The shoreline seemed to have a few campsites, but we really wanted to find a place to stop similar to a French Aire. Incredibly, as if by magic, a motorhome Aire sign appeared in the lakeside town of Cannobio.
Following the narrow streets through the lovely town brought us to a proper overnight parking area for motorhome’s, just like you’d see in France. A welcome relief and perfect for our first stop in Italy.
Arriving just in time for an essential Summer alpine storm, our parking place alongside a river became a refuge from the rain.
Several other campervans were parked alongside us. Whilst a dump and fresh water area were a welcome sight. Thank goodness! This was our first Italian motorhome Sosta area, although we did have to pay several Euro’s to park, we were still super pleased.
The following morning, our low supply of rations, meant a dash to the shops before breakfast. The streets of Cannobio beckoned, cobble stones and narrow alleys brought a character charm to this gorgeous town.
A cycle path followed the river in front of us, so out came the bikes to explore a little further. Soon we found ourselves on a lakeside promenade, leading to a large lido area, complete with sun loungers and grassy areas.
This place was simply idyllic. As the cafe-lined frontage of the old town appeared, it was time to lock up the bikes and set about on foot.
Wow, it was so picturesque, but no more so than the views of the Alps surrounding the calm water of the lake. In addition, an abundance of flowers made a colourful backdrop to the old town.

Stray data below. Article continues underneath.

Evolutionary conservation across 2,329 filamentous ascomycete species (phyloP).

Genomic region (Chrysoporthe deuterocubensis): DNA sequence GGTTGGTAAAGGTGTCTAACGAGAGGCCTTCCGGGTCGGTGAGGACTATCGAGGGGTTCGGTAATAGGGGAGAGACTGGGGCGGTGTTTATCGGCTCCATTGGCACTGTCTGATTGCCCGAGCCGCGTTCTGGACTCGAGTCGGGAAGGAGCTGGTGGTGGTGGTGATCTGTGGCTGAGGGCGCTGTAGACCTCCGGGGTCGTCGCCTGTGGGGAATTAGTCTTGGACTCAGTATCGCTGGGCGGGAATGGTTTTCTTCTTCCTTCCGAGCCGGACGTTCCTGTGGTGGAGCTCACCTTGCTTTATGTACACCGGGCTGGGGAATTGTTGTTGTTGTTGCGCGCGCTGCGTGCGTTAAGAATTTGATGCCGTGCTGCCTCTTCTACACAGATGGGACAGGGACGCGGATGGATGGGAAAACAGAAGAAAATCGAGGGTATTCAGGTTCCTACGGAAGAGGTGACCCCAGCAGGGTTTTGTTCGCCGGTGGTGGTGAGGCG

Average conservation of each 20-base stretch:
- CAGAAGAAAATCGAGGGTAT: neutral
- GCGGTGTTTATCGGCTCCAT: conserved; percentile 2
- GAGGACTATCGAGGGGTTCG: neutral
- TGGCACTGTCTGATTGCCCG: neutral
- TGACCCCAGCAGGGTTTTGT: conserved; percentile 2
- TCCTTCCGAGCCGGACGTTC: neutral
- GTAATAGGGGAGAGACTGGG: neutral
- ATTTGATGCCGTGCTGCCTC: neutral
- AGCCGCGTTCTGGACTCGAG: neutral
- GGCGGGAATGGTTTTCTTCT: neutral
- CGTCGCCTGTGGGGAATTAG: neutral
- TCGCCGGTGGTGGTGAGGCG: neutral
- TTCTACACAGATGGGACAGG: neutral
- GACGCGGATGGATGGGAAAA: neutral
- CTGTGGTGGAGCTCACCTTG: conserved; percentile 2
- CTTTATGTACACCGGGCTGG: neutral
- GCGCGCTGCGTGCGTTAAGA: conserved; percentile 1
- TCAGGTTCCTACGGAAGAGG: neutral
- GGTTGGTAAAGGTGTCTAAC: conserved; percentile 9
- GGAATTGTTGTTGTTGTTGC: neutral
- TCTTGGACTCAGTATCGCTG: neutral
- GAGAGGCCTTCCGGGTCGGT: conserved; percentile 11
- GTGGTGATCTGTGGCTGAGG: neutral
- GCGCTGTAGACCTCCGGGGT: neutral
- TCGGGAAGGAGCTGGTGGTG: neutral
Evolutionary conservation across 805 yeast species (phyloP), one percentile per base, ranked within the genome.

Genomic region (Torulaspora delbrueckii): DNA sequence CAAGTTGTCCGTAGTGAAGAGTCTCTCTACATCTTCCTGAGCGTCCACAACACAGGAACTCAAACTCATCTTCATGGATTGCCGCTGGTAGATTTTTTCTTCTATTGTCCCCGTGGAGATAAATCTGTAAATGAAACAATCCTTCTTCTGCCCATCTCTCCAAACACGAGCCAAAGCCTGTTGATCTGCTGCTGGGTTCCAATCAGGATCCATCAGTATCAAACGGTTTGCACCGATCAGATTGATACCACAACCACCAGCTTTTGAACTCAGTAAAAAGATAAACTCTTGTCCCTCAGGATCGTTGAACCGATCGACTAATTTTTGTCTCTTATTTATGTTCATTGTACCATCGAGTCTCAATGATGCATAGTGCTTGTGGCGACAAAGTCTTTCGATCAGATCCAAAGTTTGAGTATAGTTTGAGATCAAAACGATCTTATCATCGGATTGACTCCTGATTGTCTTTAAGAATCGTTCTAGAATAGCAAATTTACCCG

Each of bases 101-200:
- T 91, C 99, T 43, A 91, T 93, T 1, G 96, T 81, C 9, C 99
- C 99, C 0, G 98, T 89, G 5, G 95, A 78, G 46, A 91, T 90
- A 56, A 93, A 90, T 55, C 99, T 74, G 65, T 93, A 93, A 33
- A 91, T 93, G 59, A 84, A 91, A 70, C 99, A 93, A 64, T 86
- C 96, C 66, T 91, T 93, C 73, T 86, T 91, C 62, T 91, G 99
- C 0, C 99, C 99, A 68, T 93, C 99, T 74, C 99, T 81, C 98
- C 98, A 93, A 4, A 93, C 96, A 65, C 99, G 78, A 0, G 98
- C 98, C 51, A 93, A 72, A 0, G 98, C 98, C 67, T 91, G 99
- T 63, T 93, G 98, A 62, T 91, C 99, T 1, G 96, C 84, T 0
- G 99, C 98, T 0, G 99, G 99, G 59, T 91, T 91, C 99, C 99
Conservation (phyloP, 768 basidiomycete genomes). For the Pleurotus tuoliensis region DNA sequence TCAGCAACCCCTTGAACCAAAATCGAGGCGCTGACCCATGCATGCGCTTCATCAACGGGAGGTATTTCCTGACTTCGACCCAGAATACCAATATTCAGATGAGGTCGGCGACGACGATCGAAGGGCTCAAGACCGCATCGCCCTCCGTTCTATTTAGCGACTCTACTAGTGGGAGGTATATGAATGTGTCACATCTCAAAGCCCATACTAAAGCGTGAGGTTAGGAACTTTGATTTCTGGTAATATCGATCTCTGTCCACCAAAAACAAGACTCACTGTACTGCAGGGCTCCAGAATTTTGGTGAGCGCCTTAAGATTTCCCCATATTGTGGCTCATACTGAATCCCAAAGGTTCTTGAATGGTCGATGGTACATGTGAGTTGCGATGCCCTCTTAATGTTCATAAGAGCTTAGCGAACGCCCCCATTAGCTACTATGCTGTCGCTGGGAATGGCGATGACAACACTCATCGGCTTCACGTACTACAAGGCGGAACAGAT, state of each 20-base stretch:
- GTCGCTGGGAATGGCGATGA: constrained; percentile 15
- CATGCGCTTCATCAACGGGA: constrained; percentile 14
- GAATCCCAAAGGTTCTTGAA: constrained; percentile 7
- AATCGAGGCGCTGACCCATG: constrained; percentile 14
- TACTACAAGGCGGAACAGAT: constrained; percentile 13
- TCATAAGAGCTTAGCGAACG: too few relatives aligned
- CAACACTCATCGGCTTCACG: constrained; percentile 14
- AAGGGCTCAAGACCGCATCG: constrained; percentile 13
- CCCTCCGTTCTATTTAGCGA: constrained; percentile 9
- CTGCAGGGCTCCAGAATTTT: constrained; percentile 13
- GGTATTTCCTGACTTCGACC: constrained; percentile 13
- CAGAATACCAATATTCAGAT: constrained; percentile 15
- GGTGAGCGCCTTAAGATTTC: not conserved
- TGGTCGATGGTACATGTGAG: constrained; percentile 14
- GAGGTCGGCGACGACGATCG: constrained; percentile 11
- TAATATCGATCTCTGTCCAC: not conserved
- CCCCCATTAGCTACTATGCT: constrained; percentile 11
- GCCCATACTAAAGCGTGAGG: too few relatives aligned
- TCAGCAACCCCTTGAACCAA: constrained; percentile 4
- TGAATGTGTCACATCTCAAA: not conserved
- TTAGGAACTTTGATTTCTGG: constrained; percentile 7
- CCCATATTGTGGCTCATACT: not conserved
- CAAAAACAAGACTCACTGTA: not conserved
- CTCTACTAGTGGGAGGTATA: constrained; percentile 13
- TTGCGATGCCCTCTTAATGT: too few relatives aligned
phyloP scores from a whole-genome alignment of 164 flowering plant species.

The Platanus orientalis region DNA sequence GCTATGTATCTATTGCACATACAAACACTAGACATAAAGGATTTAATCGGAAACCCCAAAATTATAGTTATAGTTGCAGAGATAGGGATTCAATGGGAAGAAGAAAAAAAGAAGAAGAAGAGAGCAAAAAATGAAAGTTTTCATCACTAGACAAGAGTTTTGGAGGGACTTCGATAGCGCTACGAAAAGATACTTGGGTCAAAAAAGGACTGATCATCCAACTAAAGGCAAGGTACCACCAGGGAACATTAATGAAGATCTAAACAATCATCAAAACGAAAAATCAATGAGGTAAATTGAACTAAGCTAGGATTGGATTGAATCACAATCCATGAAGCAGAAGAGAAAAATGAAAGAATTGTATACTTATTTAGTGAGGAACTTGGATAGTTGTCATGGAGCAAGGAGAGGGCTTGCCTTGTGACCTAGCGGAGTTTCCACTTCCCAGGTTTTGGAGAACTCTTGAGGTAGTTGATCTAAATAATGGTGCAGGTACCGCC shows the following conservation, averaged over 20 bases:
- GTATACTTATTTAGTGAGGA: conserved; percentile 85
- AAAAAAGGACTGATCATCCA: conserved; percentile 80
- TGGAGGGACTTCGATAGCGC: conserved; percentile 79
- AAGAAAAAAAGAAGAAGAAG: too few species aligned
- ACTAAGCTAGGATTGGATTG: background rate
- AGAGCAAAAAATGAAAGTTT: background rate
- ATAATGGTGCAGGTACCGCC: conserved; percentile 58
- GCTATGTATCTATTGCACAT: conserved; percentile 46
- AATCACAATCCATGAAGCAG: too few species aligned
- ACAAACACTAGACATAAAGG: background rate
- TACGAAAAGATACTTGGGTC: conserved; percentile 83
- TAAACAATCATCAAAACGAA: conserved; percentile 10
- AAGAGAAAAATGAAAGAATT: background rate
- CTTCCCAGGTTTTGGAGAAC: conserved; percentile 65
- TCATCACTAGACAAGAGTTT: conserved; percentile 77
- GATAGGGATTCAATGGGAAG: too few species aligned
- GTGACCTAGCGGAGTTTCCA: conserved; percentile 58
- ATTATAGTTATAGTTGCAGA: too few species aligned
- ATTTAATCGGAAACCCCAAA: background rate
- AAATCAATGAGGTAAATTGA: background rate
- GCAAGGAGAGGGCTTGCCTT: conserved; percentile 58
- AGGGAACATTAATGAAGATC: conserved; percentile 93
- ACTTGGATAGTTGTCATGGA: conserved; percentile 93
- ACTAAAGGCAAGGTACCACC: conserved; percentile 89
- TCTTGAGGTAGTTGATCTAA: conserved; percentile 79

Away from the water amongst charming architecture, the old town oozed character. I think we were already hooked!
After a stroll through the narrow, cobbled streets, it was time for a bite to eat back at the van. Afterwards, we were heading off again on the bikes. This time following the river cycle path inland, towards the incredible gorge and chapel of Orrido di Sant’Anna.
What an absolute gem of a place. By the time we’d reached the end of the cycle track, not only had the river become a beautiful clear swim hole, but above it hung an ancient stone bridge. Below, a narrow gorge tore though the rock, whilst the quaint little chapel, with it’s doors ajar beckoned us inside.
Elderly locals gossiped on the church bench. Greeting us with a nod before carrying on with their chatter under the shade of a large leafy tree.
What a fantastic first day it had been. Last but not least, an amazing introduction to Italy’s magical Lake Maggiore.
After doing a spot of laundry in Cannobio, it was time to move on along the lake towards Baveno. Italy’s magical Lake Maggiore, is the second largest of the Italian lake’s, so this place is big!
We were keen to move onwards but low and behold, after several slow, winding sections of road, the engine warning light lit up. Not only that, but the engine went into limp mode, meaning that we were now crawling along at a snails pace with a huge queue of traffic behind us.
Eventually, we managed to find a safe place to pull over but we just couldn’t get the light to go off. Luckily, we were still covered with Mercedes under the warranty. So, Nigel gave them a call, but thankfully just as he got through to the operator, the actual engine light went back off.
Apparently, all we needed to have done, was take the keys out of the ignition and wait a few minutes. However, no sooner had we driven off again than on came the light and there we were back in slow mo along the winding lakeside road.
So, after a snails pace drive and another phone call back to Mercedes, they suggested limping to our nearest Mercedes garage to get it looked at.
Fortunately for us, there happened to be one in the next town. So after a couple of phone calls back and forth to Mercedes, they arranged for a diagnostic check.